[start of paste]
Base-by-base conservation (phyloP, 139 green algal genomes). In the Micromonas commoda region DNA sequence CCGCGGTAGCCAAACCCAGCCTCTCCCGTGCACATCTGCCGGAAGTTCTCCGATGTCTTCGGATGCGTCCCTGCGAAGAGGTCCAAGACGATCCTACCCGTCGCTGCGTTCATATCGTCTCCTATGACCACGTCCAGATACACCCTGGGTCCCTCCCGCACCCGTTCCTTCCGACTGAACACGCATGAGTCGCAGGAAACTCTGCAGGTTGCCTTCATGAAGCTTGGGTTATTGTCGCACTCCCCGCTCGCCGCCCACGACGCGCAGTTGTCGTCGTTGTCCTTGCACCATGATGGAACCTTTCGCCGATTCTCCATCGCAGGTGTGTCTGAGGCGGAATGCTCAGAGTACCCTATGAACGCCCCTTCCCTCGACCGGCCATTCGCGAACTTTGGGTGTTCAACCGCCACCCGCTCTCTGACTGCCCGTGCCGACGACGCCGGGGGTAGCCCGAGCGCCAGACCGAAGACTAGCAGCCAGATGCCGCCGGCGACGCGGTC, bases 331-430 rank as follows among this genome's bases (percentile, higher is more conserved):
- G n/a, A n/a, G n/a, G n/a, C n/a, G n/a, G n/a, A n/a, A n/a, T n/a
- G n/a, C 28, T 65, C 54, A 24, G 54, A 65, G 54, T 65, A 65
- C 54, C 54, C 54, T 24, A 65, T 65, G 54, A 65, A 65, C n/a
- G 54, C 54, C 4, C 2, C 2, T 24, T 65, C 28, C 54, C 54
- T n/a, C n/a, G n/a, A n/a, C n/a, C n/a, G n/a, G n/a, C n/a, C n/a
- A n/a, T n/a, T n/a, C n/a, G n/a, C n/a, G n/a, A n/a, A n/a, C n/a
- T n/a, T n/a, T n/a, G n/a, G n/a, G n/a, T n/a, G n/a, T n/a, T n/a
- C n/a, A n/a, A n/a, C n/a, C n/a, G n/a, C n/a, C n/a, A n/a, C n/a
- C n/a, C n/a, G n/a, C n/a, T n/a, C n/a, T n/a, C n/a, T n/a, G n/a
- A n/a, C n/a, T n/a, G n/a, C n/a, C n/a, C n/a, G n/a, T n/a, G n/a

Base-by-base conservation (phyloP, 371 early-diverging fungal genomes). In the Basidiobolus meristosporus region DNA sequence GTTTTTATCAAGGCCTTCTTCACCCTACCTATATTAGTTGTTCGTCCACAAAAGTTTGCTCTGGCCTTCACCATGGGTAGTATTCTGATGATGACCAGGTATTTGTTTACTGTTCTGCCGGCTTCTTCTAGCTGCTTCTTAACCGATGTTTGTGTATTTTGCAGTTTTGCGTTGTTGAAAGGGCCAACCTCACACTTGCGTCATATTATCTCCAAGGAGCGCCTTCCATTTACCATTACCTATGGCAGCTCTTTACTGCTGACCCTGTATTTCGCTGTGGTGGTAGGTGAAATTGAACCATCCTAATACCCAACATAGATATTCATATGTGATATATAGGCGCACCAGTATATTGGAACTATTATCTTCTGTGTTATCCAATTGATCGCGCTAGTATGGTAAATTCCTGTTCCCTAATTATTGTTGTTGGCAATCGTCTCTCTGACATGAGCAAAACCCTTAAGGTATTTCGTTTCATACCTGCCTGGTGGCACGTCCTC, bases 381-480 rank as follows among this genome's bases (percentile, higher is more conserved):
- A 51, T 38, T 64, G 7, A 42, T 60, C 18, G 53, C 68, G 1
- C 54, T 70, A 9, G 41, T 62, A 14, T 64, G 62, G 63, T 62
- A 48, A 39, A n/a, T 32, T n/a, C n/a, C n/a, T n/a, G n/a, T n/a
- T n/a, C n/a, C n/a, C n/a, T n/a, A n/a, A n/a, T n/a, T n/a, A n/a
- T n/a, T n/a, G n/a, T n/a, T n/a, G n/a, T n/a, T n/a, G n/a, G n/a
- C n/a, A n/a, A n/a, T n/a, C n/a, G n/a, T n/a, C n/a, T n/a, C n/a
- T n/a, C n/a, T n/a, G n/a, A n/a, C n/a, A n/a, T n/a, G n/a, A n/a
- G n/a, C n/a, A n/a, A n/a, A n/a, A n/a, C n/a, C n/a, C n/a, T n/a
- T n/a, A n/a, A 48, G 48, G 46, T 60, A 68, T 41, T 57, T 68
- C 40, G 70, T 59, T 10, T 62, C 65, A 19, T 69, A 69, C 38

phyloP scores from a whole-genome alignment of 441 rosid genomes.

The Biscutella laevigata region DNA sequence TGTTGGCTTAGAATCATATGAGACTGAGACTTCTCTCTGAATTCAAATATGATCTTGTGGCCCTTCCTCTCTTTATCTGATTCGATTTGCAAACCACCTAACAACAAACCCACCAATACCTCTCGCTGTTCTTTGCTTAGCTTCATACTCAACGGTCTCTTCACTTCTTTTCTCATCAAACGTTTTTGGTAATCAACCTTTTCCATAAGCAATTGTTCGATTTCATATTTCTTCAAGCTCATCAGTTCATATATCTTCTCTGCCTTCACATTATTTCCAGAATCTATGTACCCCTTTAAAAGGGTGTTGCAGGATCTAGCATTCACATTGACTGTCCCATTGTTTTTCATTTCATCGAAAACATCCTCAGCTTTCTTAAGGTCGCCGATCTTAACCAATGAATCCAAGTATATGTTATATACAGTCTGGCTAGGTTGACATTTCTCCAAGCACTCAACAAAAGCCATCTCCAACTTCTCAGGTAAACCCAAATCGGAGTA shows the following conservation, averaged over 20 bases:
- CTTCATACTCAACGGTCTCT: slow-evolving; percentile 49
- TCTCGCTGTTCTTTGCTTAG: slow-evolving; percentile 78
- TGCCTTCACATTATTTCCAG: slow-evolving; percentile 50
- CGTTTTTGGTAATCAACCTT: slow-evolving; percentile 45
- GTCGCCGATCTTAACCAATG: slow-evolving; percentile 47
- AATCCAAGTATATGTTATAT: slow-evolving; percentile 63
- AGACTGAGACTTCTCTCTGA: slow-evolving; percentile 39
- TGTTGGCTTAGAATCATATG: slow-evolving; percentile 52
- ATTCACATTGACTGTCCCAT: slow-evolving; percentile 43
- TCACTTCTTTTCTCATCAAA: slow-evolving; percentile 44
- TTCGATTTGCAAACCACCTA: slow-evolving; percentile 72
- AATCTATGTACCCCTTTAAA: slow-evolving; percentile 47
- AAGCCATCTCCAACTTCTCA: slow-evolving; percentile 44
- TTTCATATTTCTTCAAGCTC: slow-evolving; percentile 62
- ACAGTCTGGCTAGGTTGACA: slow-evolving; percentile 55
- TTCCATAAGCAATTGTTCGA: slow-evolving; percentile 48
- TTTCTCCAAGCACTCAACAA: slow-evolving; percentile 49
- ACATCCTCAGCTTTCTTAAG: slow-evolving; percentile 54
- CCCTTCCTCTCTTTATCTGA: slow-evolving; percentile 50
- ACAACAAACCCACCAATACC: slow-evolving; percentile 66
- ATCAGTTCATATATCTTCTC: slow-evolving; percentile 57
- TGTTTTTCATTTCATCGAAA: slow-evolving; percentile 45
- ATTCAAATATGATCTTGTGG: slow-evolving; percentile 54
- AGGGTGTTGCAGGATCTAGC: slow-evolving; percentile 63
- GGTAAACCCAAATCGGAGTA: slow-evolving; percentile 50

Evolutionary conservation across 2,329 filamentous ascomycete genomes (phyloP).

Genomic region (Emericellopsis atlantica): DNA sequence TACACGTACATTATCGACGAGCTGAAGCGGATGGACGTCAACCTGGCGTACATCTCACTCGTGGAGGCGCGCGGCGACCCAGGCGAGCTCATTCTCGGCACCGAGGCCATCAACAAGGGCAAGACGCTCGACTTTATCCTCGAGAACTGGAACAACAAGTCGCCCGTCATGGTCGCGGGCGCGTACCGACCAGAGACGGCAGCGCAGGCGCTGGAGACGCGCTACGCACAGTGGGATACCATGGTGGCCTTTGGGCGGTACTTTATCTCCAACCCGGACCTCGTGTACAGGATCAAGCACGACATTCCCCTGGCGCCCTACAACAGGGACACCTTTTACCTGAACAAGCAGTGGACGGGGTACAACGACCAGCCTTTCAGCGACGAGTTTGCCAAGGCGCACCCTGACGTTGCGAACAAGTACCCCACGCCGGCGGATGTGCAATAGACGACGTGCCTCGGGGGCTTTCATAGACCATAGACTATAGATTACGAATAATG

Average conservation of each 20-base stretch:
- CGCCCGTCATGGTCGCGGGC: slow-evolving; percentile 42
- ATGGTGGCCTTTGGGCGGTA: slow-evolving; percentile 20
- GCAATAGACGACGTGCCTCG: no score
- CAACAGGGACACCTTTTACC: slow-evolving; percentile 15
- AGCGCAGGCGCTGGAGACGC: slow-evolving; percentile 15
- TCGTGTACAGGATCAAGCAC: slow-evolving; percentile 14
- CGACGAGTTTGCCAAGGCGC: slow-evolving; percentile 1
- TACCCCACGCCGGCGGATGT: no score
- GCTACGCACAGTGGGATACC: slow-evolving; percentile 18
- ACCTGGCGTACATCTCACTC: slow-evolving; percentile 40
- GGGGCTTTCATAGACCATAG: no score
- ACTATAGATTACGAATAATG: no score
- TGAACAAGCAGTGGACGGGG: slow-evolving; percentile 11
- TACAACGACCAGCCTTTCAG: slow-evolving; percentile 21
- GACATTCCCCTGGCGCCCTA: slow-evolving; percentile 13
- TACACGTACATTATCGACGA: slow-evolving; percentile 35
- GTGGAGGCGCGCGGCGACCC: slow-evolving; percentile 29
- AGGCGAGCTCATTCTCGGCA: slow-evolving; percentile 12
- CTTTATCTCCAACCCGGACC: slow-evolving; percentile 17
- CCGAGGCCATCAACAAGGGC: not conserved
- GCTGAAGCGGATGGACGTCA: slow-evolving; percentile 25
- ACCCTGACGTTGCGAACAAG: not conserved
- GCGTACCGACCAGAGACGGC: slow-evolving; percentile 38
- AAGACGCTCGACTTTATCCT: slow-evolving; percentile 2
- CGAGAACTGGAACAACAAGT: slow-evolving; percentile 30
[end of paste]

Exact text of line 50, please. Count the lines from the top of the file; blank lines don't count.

Evolutionary conservation across 2,329 filamentous ascomycete genomes (phyloP).